On the evidence so far presented I would be happy to accept that the view is of Newhaven and likely to be the RA exhibit of 1877(no.55 'After a Gale - Seaford Bay').

Can we get any further on distinguishing the two artists W.H. Mason (1838- after 1911) of Sussex and William Henry Mason who had the Nottinghamshire address?

Cliff Thornton,

The other William Henry Mason (1847-1936) was brought up at Eaton Hall, East Retford, the son of a wealthy landowner/magistrate. He became a barrister and by 1881 had returned to East Retford where his father had moved into Morton Hall (not "Maston Hall" which appears in Graves'). Following his father's death he appears to have inherited Morton Hall and lived there until his death in 1936, aged 90 yrs. The work of the two artists is often confused by galleries, e.g.
Attributed to the Sussex artist, even though the label on the reverse shows it was by the East Retford artist.

Osmund Bullock,

William Henry Mason of Sussex (latterly of Malvern Lodge, Worthing) died 13 Jan 1929. See attached probate calendar entry.

He had no children, and probate was granted to his nephew Charles Hayley Mason, the son of his younger brother Charles Alfred. William Henry was baptised 27 Feb 1838 at Saint Andrew, Chichester, the son of William Hayley Mason (1811-1865), a successful and well-known printer and bookseller of East Street, Chichester. William Hayley Mason was named for the poet and biographer William Hayley (who in 1790 was offered and refused the Poet Laureateship). Hayley was a friend and frequent correspondent of Mason's father (another William) and mother - the elder Mason was Hayley's printer/publisher. After passing on the business to his son, the elder (first) William Mason (1783-1866) became an Alderman and Mayor (1846) of Chichester.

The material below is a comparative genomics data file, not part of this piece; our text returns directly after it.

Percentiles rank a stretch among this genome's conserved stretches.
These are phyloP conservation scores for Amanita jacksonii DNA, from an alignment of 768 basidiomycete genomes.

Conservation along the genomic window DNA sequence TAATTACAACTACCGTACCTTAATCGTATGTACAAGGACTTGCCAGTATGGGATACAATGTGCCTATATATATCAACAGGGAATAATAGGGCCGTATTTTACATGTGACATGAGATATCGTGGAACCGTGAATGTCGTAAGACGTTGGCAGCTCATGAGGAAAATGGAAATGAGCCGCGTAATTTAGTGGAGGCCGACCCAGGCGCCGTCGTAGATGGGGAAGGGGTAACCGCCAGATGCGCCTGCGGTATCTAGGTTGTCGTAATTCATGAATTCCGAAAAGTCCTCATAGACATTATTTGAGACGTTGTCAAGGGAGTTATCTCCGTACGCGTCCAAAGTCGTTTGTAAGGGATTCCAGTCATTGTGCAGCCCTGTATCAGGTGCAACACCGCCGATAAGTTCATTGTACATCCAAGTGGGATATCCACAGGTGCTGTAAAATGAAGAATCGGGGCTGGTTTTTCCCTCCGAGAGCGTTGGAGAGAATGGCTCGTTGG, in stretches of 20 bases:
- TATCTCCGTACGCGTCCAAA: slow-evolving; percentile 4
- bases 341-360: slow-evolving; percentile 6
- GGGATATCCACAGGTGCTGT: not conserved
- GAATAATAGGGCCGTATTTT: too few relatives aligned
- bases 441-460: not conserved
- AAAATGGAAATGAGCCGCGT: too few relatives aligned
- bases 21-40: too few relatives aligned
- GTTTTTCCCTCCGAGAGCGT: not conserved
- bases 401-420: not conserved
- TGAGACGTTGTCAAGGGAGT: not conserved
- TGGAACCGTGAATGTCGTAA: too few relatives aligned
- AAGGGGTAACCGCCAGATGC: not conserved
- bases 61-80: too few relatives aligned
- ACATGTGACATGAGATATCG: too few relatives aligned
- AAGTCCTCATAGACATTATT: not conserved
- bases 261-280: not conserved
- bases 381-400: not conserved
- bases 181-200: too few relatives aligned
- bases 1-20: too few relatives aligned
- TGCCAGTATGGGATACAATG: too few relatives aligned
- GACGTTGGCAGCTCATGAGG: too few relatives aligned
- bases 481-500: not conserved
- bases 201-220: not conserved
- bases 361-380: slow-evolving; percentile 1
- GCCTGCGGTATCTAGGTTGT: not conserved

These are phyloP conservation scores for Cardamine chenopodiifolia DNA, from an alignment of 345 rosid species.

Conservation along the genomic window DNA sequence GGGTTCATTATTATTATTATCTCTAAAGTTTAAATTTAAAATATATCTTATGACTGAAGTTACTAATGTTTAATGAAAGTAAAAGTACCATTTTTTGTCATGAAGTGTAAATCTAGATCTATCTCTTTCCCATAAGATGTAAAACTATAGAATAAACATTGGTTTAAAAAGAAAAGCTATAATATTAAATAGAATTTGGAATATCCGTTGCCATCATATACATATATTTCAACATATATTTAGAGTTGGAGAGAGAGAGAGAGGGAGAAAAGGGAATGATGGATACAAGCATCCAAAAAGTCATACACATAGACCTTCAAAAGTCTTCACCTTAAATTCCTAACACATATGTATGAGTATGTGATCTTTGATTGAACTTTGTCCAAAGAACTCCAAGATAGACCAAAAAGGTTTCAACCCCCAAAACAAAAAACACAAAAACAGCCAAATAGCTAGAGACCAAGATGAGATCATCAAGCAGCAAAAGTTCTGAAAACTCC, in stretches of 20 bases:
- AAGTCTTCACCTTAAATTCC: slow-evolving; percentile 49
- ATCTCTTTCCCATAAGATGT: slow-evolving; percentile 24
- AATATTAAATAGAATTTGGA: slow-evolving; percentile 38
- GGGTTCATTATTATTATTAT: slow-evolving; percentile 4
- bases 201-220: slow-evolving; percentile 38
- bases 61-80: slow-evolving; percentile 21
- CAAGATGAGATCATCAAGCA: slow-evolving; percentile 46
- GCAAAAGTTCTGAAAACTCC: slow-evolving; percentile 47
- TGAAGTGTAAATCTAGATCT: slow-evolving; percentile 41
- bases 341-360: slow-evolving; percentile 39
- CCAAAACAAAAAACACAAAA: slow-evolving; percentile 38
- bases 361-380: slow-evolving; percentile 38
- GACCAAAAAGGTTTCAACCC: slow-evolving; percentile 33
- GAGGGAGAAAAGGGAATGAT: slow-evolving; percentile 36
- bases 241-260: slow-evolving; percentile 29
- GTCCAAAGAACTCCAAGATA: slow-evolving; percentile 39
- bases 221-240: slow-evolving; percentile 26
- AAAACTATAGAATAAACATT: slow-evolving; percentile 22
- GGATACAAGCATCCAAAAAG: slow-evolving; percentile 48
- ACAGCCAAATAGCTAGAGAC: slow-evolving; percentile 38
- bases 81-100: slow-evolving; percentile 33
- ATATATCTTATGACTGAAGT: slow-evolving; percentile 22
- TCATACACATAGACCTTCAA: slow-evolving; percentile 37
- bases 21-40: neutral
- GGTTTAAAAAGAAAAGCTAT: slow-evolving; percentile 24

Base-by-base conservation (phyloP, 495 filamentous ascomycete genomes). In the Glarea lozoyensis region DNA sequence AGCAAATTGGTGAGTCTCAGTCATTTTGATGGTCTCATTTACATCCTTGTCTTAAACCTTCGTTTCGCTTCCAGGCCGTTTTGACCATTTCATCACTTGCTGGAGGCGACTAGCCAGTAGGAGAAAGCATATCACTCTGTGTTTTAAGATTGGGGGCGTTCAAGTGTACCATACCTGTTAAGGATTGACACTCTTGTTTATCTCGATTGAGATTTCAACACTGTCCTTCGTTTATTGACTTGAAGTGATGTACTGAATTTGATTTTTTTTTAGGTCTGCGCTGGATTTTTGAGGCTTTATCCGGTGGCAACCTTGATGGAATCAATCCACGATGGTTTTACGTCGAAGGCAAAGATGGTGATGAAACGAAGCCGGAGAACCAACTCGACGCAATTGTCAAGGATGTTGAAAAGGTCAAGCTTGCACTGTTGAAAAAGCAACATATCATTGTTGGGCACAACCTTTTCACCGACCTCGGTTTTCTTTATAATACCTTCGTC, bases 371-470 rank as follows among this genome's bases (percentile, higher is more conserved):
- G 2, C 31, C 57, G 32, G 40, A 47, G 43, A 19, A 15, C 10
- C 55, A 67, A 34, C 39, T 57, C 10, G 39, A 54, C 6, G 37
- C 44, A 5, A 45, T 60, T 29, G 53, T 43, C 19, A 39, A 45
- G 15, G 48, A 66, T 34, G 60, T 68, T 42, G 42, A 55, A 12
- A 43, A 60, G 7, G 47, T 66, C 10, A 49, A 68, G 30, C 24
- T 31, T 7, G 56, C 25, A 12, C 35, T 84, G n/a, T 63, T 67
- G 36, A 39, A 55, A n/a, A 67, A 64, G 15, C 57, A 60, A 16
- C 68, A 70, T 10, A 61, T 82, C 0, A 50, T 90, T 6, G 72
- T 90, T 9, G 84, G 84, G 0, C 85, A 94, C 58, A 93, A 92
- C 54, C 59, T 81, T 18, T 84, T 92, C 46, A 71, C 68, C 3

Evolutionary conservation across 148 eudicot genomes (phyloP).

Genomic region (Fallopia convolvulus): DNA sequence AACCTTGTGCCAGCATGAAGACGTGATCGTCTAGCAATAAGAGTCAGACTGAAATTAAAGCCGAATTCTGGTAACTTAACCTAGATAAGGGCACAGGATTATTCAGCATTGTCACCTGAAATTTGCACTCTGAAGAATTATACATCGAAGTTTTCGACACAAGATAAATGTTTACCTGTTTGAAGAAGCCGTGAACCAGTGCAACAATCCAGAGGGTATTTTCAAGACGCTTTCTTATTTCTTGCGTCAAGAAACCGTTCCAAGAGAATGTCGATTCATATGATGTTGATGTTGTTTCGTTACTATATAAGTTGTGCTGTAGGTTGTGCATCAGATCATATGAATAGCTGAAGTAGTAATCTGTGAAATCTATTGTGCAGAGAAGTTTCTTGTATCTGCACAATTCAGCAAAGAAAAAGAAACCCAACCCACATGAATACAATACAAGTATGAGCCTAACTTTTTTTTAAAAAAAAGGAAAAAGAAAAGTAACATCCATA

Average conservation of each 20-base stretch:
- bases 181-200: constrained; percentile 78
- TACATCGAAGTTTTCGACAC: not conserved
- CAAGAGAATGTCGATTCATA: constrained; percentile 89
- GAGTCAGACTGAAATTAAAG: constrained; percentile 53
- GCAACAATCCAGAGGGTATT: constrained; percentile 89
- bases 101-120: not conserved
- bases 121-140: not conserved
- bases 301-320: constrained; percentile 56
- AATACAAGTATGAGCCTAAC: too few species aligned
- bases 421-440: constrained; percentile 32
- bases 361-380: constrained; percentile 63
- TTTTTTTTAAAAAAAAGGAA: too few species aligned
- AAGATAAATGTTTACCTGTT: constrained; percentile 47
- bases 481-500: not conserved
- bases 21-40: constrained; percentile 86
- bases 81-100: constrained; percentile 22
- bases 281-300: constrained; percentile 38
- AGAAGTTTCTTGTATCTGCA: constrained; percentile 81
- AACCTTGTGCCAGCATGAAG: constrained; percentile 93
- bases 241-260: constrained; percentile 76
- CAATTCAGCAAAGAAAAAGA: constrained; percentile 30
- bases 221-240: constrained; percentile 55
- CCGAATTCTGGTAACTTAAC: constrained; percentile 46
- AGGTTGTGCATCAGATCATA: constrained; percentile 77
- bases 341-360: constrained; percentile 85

William Henry also appears in the 1861 Census living with his brother Charles in lodgings at St Pancras (London), his occupation given as 'Artist Painter'. However, as Cliff has noted, in later (1891 onwards) census returns William Henry ceases to describe himself as an artist - and though he exhibited as late as 1888, even in 1865, in his father's entry in the National Probate Calendars, he is just described as 'gentleman'. The family appear to have been long established, and owners of property in and around Chichester.

This seems an impressively rapid case of done and dusted in terms of sorting out the 'who's who', as well as the identity of the view, for which admiring thanks all round. So we have a what appears to be a painting titled 'After a Gale- Seaford Bay' [Sussex, looking towards Newhaven]-apparently the one exh. RA 1877- by William Henry Mason of Chichester (1838-1929) who was principally a coastal marine painter: this is probably the best way to distinguish him in terms of origin-allowing he moved around , but have also clarified the identity of a younger but contemporary William Henry Mason, barrister and landscape painter (1847-1936) of East Retford, Notts - both by curious coincidence of similar propertied background and following similar career trajectories, but otherwise unconnected. Potted biographies in a suitably retrievable location would be useful....

Museums Sheffield,

Thank you for everyone's input on this discussion. We have now updated the title of the painting to 'After a Gale- Seaford Bay'.
While our records already listed this artist as William Henry Mason (1838-1929) it is very interesting and useful to hear about both these artists.